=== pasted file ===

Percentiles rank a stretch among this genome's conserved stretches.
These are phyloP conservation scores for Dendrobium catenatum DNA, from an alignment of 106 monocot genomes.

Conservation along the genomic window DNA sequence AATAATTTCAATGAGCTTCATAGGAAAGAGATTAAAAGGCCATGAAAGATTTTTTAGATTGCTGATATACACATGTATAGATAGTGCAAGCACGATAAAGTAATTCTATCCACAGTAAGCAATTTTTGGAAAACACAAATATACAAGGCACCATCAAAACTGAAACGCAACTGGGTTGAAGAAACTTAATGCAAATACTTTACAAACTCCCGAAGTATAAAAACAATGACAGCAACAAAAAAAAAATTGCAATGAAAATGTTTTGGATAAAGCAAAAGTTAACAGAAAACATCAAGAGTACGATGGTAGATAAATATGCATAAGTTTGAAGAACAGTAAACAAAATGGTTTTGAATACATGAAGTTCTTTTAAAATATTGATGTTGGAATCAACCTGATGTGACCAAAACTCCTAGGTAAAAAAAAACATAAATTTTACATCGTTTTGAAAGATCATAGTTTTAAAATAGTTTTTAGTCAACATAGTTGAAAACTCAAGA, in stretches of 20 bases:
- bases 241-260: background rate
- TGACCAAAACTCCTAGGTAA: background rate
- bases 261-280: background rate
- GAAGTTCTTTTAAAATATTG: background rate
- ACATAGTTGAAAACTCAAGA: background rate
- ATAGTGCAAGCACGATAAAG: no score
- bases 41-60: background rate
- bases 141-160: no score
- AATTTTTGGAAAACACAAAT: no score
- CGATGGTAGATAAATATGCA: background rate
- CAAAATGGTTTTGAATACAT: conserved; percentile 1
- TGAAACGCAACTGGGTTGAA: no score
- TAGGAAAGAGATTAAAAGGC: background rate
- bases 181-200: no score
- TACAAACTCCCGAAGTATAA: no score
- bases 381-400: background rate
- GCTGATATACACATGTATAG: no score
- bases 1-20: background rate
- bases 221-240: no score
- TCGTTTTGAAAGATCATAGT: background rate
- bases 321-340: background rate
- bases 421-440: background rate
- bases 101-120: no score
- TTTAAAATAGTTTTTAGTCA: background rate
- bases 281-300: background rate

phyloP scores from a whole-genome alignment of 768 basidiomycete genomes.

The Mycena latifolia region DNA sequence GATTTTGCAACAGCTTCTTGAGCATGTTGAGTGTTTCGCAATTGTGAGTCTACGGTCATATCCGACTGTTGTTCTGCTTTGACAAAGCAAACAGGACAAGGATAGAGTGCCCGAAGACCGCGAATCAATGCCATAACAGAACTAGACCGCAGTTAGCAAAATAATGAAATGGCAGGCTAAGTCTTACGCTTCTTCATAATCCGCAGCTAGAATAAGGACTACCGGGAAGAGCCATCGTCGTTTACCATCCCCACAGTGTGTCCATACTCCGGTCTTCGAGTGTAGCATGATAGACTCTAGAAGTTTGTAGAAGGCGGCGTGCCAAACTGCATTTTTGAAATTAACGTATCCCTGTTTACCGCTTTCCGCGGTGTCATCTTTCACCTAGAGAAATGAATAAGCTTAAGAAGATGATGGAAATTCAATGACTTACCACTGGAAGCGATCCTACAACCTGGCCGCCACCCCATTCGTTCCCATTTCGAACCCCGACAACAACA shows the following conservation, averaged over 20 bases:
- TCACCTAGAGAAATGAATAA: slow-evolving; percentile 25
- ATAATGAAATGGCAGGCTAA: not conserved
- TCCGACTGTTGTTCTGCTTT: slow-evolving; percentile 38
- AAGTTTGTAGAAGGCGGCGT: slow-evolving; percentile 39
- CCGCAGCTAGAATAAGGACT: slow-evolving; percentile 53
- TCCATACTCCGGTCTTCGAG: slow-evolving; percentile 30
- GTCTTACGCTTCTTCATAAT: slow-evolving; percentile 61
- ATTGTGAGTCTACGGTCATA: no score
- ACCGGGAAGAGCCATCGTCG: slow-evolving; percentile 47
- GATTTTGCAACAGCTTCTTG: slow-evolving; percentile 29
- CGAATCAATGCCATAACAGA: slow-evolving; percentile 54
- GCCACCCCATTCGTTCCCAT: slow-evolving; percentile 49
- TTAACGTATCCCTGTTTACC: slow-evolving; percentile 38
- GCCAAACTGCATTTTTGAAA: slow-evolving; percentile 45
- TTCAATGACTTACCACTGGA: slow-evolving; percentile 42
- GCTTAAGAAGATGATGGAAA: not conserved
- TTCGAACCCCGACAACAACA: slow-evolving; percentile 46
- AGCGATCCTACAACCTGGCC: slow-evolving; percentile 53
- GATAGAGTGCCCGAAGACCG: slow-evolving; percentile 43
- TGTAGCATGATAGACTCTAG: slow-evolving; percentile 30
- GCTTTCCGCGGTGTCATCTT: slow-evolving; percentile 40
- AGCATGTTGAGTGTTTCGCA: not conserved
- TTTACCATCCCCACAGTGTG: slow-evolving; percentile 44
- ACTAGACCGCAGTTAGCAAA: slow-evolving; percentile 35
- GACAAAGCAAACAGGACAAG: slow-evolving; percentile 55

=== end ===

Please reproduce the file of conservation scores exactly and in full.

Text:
Percentiles rank a stretch among this genome's conserved stretches.
These are phyloP conservation scores for Dendrobium catenatum DNA, from an alignment of 106 monocot genomes.

Conservation along the genomic window DNA sequence AATAATTTCAATGAGCTTCATAGGAAAGAGATTAAAAGGCCATGAAAGATTTTTTAGATTGCTGATATACACATGTATAGATAGTGCAAGCACGATAAAGTAATTCTATCCACAGTAAGCAATTTTTGGAAAACACAAATATACAAGGCACCATCAAAACTGAAACGCAACTGGGTTGAAGAAACTTAATGCAAATACTTTACAAACTCCCGAAGTATAAAAACAATGACAGCAACAAAAAAAAAATTGCAATGAAAATGTTTTGGATAAAGCAAAAGTTAACAGAAAACATCAAGAGTACGATGGTAGATAAATATGCATAAGTTTGAAGAACAGTAAACAAAATGGTTTTGAATACATGAAGTTCTTTTAAAATATTGATGTTGGAATCAACCTGATGTGACCAAAACTCCTAGGTAAAAAAAAACATAAATTTTACATCGTTTTGAAAGATCATAGTTTTAAAATAGTTTTTAGTCAACATAGTTGAAAACTCAAGA, in stretches of 20 bases:
- bases 241-260: background rate
- TGACCAAAACTCCTAGGTAA: background rate
- bases 261-280: background rate
- GAAGTTCTTTTAAAATATTG: background rate
- ACATAGTTGAAAACTCAAGA: background rate
- ATAGTGCAAGCACGATAAAG: no score
- bases 41-60: background rate
- bases 141-160: no score
- AATTTTTGGAAAACACAAAT: no score
- CGATGGTAGATAAATATGCA: background rate
- CAAAATGGTTTTGAATACAT: conserved; percentile 1
- TGAAACGCAACTGGGTTGAA: no score
- TAGGAAAGAGATTAAAAGGC: background rate
- bases 181-200: no score
- TACAAACTCCCGAAGTATAA: no score
- bases 381-400: background rate
- GCTGATATACACATGTATAG: no score
- bases 1-20: background rate
- bases 221-240: no score
- TCGTTTTGAAAGATCATAGT: background rate
- bases 321-340: background rate
- bases 421-440: background rate
- bases 101-120: no score
- TTTAAAATAGTTTTTAGTCA: background rate
- bases 281-300: background rate

phyloP scores from a whole-genome alignment of 768 basidiomycete genomes.

The Mycena latifolia region DNA sequence GATTTTGCAACAGCTTCTTGAGCATGTTGAGTGTTTCGCAATTGTGAGTCTACGGTCATATCCGACTGTTGTTCTGCTTTGACAAAGCAAACAGGACAAGGATAGAGTGCCCGAAGACCGCGAATCAATGCCATAACAGAACTAGACCGCAGTTAGCAAAATAATGAAATGGCAGGCTAAGTCTTACGCTTCTTCATAATCCGCAGCTAGAATAAGGACTACCGGGAAGAGCCATCGTCGTTTACCATCCCCACAGTGTGTCCATACTCCGGTCTTCGAGTGTAGCATGATAGACTCTAGAAGTTTGTAGAAGGCGGCGTGCCAAACTGCATTTTTGAAATTAACGTATCCCTGTTTACCGCTTTCCGCGGTGTCATCTTTCACCTAGAGAAATGAATAAGCTTAAGAAGATGATGGAAATTCAATGACTTACCACTGGAAGCGATCCTACAACCTGGCCGCCACCCCATTCGTTCCCATTTCGAACCCCGACAACAACA shows the following conservation, averaged over 20 bases:
- TCACCTAGAGAAATGAATAA: slow-evolving; percentile 25
- ATAATGAAATGGCAGGCTAA: not conserved
- TCCGACTGTTGTTCTGCTTT: slow-evolving; percentile 38
- AAGTTTGTAGAAGGCGGCGT: slow-evolving; percentile 39
- CCGCAGCTAGAATAAGGACT: slow-evolving; percentile 53
- TCCATACTCCGGTCTTCGAG: slow-evolving; percentile 30
- GTCTTACGCTTCTTCATAAT: slow-evolving; percentile 61
- ATTGTGAGTCTACGGTCATA: no score
- ACCGGGAAGAGCCATCGTCG: slow-evolving; percentile 47
- GATTTTGCAACAGCTTCTTG: slow-evolving; percentile 29
- CGAATCAATGCCATAACAGA: slow-evolving; percentile 54
- GCCACCCCATTCGTTCCCAT: slow-evolving; percentile 49
- TTAACGTATCCCTGTTTACC: slow-evolving; percentile 38
- GCCAAACTGCATTTTTGAAA: slow-evolving; percentile 45
- TTCAATGACTTACCACTGGA: slow-evolving; percentile 42
- GCTTAAGAAGATGATGGAAA: not conserved
- TTCGAACCCCGACAACAACA: slow-evolving; percentile 46
- AGCGATCCTACAACCTGGCC: slow-evolving; percentile 53
- GATAGAGTGCCCGAAGACCG: slow-evolving; percentile 43
- TGTAGCATGATAGACTCTAG: slow-evolving; percentile 30
- GCTTTCCGCGGTGTCATCTT: slow-evolving; percentile 40
- AGCATGTTGAGTGTTTCGCA: not conserved
- TTTACCATCCCCACAGTGTG: slow-evolving; percentile 44
- ACTAGACCGCAGTTAGCAAA: slow-evolving; percentile 35
- GACAAAGCAAACAGGACAAG: slow-evolving; percentile 55